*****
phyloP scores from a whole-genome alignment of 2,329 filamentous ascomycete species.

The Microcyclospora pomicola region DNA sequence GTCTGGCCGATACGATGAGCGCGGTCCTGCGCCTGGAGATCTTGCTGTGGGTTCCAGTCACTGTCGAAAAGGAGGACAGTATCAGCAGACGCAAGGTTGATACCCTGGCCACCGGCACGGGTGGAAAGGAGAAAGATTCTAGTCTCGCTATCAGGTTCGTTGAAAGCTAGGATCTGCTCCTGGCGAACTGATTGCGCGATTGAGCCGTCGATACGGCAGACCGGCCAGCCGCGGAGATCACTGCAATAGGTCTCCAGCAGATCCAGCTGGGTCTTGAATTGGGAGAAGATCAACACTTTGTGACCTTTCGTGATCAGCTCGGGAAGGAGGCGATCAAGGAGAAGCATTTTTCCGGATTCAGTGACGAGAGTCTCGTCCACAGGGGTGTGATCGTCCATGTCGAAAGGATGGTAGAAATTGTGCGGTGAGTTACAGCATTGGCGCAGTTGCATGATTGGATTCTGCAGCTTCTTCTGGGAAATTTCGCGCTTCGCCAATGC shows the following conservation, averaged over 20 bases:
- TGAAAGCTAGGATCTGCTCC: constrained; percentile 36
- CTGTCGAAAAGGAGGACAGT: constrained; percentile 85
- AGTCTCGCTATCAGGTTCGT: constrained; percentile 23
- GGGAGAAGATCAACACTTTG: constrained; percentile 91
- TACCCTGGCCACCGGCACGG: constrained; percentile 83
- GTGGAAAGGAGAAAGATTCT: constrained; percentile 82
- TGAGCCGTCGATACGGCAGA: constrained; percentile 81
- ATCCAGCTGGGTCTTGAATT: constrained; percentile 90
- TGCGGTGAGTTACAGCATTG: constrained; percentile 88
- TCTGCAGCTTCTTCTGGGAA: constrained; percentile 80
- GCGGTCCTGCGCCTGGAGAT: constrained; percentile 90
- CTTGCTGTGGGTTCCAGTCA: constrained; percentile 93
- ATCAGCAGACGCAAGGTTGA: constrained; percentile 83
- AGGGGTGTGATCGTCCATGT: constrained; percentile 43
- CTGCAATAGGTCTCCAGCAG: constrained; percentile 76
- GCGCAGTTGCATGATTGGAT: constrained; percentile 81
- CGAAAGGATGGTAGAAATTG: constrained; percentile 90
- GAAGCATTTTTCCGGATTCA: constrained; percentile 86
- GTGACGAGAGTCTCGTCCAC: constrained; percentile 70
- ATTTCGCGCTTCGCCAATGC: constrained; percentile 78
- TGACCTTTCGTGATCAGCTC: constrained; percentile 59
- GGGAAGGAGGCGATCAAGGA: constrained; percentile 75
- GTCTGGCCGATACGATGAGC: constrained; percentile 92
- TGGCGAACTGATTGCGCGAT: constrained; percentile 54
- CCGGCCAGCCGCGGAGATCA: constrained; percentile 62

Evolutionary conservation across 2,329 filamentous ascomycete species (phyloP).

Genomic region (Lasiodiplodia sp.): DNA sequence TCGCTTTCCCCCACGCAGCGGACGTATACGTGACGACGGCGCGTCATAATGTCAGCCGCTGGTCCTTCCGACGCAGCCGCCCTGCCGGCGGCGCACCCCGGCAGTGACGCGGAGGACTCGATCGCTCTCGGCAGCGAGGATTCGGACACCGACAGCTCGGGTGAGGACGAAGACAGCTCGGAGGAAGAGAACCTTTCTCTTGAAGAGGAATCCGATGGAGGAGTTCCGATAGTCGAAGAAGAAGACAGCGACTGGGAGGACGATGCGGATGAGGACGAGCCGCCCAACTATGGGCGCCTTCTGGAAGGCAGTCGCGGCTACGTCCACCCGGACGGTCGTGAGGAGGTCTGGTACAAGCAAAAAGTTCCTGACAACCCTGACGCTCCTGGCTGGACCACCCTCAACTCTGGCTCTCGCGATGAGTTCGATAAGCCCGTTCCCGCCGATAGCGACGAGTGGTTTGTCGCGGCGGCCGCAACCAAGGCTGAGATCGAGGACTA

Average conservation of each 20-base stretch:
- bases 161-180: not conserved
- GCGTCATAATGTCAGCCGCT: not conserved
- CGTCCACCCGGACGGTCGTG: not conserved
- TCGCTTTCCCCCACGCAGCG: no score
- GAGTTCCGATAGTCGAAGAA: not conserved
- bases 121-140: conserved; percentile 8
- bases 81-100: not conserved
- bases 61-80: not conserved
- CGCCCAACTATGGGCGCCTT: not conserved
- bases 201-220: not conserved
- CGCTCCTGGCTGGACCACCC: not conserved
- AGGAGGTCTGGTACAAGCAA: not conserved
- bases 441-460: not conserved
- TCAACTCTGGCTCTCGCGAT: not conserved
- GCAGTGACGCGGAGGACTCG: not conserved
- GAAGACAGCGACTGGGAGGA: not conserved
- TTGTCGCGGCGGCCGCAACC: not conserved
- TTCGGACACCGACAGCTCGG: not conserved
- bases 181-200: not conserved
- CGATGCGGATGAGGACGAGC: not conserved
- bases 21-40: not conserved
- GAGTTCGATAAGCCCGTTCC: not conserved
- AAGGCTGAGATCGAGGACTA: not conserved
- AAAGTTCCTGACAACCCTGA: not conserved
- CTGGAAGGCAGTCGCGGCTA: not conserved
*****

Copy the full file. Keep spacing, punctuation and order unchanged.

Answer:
phyloP scores from a whole-genome alignment of 2,329 filamentous ascomycete species.

The Microcyclospora pomicola region DNA sequence GTCTGGCCGATACGATGAGCGCGGTCCTGCGCCTGGAGATCTTGCTGTGGGTTCCAGTCACTGTCGAAAAGGAGGACAGTATCAGCAGACGCAAGGTTGATACCCTGGCCACCGGCACGGGTGGAAAGGAGAAAGATTCTAGTCTCGCTATCAGGTTCGTTGAAAGCTAGGATCTGCTCCTGGCGAACTGATTGCGCGATTGAGCCGTCGATACGGCAGACCGGCCAGCCGCGGAGATCACTGCAATAGGTCTCCAGCAGATCCAGCTGGGTCTTGAATTGGGAGAAGATCAACACTTTGTGACCTTTCGTGATCAGCTCGGGAAGGAGGCGATCAAGGAGAAGCATTTTTCCGGATTCAGTGACGAGAGTCTCGTCCACAGGGGTGTGATCGTCCATGTCGAAAGGATGGTAGAAATTGTGCGGTGAGTTACAGCATTGGCGCAGTTGCATGATTGGATTCTGCAGCTTCTTCTGGGAAATTTCGCGCTTCGCCAATGC shows the following conservation, averaged over 20 bases:
- TGAAAGCTAGGATCTGCTCC: constrained; percentile 36
- CTGTCGAAAAGGAGGACAGT: constrained; percentile 85
- AGTCTCGCTATCAGGTTCGT: constrained; percentile 23
- GGGAGAAGATCAACACTTTG: constrained; percentile 91
- TACCCTGGCCACCGGCACGG: constrained; percentile 83
- GTGGAAAGGAGAAAGATTCT: constrained; percentile 82
- TGAGCCGTCGATACGGCAGA: constrained; percentile 81
- ATCCAGCTGGGTCTTGAATT: constrained; percentile 90
- TGCGGTGAGTTACAGCATTG: constrained; percentile 88
- TCTGCAGCTTCTTCTGGGAA: constrained; percentile 80
- GCGGTCCTGCGCCTGGAGAT: constrained; percentile 90
- CTTGCTGTGGGTTCCAGTCA: constrained; percentile 93
- ATCAGCAGACGCAAGGTTGA: constrained; percentile 83
- AGGGGTGTGATCGTCCATGT: constrained; percentile 43
- CTGCAATAGGTCTCCAGCAG: constrained; percentile 76
- GCGCAGTTGCATGATTGGAT: constrained; percentile 81
- CGAAAGGATGGTAGAAATTG: constrained; percentile 90
- GAAGCATTTTTCCGGATTCA: constrained; percentile 86
- GTGACGAGAGTCTCGTCCAC: constrained; percentile 70
- ATTTCGCGCTTCGCCAATGC: constrained; percentile 78
- TGACCTTTCGTGATCAGCTC: constrained; percentile 59
- GGGAAGGAGGCGATCAAGGA: constrained; percentile 75
- GTCTGGCCGATACGATGAGC: constrained; percentile 92
- TGGCGAACTGATTGCGCGAT: constrained; percentile 54
- CCGGCCAGCCGCGGAGATCA: constrained; percentile 62

Evolutionary conservation across 2,329 filamentous ascomycete species (phyloP).

Genomic region (Lasiodiplodia sp.): DNA sequence TCGCTTTCCCCCACGCAGCGGACGTATACGTGACGACGGCGCGTCATAATGTCAGCCGCTGGTCCTTCCGACGCAGCCGCCCTGCCGGCGGCGCACCCCGGCAGTGACGCGGAGGACTCGATCGCTCTCGGCAGCGAGGATTCGGACACCGACAGCTCGGGTGAGGACGAAGACAGCTCGGAGGAAGAGAACCTTTCTCTTGAAGAGGAATCCGATGGAGGAGTTCCGATAGTCGAAGAAGAAGACAGCGACTGGGAGGACGATGCGGATGAGGACGAGCCGCCCAACTATGGGCGCCTTCTGGAAGGCAGTCGCGGCTACGTCCACCCGGACGGTCGTGAGGAGGTCTGGTACAAGCAAAAAGTTCCTGACAACCCTGACGCTCCTGGCTGGACCACCCTCAACTCTGGCTCTCGCGATGAGTTCGATAAGCCCGTTCCCGCCGATAGCGACGAGTGGTTTGTCGCGGCGGCCGCAACCAAGGCTGAGATCGAGGACTA

Average conservation of each 20-base stretch:
- bases 161-180: not conserved
- GCGTCATAATGTCAGCCGCT: not conserved
- CGTCCACCCGGACGGTCGTG: not conserved
- TCGCTTTCCCCCACGCAGCG: no score
- GAGTTCCGATAGTCGAAGAA: not conserved
- bases 121-140: conserved; percentile 8
- bases 81-100: not conserved
- bases 61-80: not conserved
- CGCCCAACTATGGGCGCCTT: not conserved
- bases 201-220: not conserved
- CGCTCCTGGCTGGACCACCC: not conserved
- AGGAGGTCTGGTACAAGCAA: not conserved
- bases 441-460: not conserved
- TCAACTCTGGCTCTCGCGAT: not conserved
- GCAGTGACGCGGAGGACTCG: not conserved
- GAAGACAGCGACTGGGAGGA: not conserved
- TTGTCGCGGCGGCCGCAACC: not conserved
- TTCGGACACCGACAGCTCGG: not conserved
- bases 181-200: not conserved
- CGATGCGGATGAGGACGAGC: not conserved
- bases 21-40: not conserved
- GAGTTCGATAAGCCCGTTCC: not conserved
- AAGGCTGAGATCGAGGACTA: not conserved
- AAAGTTCCTGACAACCCTGA: not conserved
- CTGGAAGGCAGTCGCGGCTA: not conserved